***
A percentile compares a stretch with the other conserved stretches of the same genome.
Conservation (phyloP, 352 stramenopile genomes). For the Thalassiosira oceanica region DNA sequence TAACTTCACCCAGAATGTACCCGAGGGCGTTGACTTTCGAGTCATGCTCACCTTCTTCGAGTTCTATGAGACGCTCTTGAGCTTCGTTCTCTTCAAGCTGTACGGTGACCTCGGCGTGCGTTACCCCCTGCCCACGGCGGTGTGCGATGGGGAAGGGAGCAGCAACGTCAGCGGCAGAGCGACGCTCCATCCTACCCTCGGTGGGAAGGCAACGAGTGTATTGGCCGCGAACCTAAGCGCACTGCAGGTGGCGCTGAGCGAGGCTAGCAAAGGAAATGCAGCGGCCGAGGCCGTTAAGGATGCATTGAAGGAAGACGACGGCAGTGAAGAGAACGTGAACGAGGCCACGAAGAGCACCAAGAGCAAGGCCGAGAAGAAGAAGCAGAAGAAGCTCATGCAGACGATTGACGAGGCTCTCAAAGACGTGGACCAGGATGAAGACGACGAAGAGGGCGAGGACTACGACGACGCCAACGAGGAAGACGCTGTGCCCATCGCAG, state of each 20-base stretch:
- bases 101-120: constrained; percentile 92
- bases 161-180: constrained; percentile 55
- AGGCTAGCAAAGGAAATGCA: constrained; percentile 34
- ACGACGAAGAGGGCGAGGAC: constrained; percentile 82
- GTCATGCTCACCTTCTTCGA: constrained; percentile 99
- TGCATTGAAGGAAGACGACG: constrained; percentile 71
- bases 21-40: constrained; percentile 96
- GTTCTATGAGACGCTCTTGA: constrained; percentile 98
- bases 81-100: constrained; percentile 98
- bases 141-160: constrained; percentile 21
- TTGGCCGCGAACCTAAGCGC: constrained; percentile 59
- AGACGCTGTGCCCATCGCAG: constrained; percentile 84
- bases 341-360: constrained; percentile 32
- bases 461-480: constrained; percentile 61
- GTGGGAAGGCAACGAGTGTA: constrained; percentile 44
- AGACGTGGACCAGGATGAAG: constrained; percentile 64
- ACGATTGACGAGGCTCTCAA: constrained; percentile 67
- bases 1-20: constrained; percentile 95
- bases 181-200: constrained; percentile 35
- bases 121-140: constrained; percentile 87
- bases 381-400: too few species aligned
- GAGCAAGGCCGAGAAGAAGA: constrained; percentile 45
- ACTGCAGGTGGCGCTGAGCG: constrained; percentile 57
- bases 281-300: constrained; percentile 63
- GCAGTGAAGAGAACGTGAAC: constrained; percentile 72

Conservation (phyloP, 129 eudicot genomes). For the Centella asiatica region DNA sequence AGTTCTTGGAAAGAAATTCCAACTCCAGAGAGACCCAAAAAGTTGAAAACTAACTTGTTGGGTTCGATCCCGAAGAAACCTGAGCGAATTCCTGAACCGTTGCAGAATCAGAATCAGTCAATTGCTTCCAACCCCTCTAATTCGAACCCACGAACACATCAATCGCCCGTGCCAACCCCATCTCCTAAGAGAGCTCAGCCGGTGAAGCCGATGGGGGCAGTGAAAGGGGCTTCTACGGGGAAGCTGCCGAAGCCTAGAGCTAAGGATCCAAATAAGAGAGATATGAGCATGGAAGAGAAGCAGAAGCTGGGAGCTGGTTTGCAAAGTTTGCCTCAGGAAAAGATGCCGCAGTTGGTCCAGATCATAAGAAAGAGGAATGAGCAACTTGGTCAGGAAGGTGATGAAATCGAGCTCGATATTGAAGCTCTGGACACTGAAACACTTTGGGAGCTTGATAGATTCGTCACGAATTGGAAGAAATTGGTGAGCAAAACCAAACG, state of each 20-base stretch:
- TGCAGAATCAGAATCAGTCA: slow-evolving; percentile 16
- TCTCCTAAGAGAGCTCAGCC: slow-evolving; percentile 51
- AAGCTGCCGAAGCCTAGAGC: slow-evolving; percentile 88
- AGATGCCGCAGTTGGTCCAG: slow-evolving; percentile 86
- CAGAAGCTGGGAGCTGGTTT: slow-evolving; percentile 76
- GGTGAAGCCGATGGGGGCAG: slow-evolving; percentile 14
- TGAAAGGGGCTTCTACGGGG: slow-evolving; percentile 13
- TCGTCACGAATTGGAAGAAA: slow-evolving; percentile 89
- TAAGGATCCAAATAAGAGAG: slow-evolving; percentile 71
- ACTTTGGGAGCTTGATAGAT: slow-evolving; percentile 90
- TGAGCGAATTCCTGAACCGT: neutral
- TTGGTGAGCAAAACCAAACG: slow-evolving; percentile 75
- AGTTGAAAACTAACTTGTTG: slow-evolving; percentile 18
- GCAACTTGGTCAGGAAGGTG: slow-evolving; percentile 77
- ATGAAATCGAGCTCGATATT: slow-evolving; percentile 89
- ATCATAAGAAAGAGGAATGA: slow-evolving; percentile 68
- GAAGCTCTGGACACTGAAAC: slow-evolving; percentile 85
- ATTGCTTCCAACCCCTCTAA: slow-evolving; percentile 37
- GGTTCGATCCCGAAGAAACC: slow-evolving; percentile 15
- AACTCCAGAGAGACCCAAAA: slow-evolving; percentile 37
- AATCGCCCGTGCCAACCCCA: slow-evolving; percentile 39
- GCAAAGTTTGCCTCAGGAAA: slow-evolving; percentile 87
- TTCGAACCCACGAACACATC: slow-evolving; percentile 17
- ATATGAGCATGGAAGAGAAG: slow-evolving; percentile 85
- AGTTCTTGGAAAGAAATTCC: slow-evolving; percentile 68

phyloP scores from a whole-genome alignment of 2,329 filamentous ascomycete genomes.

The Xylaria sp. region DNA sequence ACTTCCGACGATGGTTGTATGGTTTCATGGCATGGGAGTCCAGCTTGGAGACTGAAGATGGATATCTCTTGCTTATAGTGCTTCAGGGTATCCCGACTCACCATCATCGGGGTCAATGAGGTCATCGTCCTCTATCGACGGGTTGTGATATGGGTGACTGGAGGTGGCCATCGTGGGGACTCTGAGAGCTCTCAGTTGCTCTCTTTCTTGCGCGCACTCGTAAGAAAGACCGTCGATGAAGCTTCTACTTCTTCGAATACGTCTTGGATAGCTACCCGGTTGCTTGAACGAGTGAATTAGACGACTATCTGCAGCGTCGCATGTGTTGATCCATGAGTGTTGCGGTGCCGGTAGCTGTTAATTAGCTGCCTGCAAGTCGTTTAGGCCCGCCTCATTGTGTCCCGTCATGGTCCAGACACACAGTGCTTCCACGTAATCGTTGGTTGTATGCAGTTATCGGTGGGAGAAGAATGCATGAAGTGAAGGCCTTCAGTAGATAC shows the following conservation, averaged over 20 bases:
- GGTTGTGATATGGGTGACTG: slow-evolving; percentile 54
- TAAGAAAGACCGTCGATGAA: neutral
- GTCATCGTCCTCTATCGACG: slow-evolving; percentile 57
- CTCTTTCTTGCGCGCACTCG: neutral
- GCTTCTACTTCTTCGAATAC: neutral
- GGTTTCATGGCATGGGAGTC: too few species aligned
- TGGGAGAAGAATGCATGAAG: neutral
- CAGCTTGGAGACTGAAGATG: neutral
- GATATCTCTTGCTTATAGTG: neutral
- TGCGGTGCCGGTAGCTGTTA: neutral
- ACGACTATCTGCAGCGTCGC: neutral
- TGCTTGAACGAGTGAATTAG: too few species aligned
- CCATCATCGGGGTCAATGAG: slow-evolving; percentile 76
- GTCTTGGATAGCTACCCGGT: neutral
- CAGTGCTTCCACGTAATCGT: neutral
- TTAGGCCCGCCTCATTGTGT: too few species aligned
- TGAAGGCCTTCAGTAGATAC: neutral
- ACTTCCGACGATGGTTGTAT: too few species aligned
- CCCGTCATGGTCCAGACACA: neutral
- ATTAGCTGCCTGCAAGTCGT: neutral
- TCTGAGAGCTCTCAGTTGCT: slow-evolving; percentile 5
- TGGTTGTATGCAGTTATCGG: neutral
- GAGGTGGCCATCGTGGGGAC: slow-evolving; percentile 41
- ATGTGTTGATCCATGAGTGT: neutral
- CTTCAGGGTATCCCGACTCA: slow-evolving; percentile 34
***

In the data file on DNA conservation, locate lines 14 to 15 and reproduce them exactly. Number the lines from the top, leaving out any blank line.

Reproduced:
- AGACGCTGTGCCCATCGCAG: constrained; percentile 84
- bases 341-360: constrained; percentile 32